The Tipton Daily Tribune from Tipton, Indiana on October 16, 1964 · Page 5
Get access to this page with a Free Trial

The Tipton Daily Tribune from Tipton, Indiana · Page 5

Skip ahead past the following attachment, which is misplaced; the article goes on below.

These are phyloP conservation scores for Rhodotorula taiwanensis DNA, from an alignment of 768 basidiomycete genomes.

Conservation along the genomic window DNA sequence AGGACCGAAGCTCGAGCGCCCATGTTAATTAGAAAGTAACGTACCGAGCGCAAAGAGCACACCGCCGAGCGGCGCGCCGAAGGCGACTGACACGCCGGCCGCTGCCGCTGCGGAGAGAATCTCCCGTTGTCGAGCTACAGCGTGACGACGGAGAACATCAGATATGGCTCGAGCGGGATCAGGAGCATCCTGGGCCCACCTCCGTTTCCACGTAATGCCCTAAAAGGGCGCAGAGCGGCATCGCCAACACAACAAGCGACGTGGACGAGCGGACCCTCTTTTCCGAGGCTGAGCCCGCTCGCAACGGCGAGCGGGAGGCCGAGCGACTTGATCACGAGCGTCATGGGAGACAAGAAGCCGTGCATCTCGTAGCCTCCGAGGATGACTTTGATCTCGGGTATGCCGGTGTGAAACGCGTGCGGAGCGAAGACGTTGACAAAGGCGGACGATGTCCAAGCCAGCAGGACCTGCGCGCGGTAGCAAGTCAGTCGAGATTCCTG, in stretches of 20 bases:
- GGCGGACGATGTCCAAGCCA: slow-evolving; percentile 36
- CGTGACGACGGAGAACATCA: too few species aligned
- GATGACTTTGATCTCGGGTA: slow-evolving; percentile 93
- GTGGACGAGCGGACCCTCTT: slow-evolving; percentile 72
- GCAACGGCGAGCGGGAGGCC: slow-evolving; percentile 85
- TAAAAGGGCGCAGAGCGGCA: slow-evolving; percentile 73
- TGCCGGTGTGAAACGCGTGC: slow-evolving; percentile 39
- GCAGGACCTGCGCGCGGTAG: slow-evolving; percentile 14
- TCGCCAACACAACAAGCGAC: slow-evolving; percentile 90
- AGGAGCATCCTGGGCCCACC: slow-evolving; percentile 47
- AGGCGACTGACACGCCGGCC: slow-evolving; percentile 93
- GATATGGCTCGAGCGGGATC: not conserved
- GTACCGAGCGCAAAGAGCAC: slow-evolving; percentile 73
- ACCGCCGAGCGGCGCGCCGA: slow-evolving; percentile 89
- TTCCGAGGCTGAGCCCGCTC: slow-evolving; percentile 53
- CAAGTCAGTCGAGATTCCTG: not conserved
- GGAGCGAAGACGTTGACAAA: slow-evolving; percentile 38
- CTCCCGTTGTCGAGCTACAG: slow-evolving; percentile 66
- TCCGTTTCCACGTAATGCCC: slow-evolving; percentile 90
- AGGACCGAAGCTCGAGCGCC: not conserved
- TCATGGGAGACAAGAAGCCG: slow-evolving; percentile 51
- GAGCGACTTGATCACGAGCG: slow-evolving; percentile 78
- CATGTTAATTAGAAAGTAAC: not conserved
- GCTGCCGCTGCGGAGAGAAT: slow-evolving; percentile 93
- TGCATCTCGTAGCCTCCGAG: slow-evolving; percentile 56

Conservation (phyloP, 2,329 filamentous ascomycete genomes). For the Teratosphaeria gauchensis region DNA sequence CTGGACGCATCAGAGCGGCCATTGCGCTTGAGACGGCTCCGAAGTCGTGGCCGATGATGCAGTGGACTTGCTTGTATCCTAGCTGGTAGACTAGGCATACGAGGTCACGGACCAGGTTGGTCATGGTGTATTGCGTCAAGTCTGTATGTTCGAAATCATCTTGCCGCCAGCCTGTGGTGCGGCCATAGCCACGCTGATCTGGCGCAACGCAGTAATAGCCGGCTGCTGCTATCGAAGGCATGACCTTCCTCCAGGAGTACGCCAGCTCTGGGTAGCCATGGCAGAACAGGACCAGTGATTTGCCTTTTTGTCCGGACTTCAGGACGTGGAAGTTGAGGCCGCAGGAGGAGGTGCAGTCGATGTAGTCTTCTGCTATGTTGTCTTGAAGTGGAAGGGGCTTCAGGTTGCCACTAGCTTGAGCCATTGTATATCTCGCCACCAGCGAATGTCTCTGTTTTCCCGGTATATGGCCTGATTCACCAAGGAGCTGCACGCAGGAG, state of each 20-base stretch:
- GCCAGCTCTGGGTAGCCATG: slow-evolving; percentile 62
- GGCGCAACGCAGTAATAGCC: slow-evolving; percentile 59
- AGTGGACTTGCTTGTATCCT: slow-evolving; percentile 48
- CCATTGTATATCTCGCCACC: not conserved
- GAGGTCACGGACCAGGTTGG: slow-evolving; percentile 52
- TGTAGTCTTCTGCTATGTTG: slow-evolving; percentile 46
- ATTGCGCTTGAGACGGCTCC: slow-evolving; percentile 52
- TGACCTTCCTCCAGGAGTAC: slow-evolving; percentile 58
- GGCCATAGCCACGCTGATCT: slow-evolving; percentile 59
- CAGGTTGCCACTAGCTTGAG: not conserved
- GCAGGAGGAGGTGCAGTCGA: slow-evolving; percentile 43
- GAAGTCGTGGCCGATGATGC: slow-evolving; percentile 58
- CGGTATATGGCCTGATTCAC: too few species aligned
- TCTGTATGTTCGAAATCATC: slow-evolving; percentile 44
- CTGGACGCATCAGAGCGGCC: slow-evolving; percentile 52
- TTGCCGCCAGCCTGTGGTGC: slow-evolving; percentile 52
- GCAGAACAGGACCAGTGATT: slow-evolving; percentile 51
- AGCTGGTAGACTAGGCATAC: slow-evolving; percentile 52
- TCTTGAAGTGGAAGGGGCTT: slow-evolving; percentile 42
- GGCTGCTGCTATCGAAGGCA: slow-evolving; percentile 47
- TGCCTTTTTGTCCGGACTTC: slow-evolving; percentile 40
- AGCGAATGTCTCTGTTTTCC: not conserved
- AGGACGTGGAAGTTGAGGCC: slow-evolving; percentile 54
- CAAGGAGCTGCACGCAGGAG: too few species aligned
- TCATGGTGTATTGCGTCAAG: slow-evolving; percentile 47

Tipton, Indiana
Issue Date:
Friday, October 16, 1964
Page 5
Start Free Trial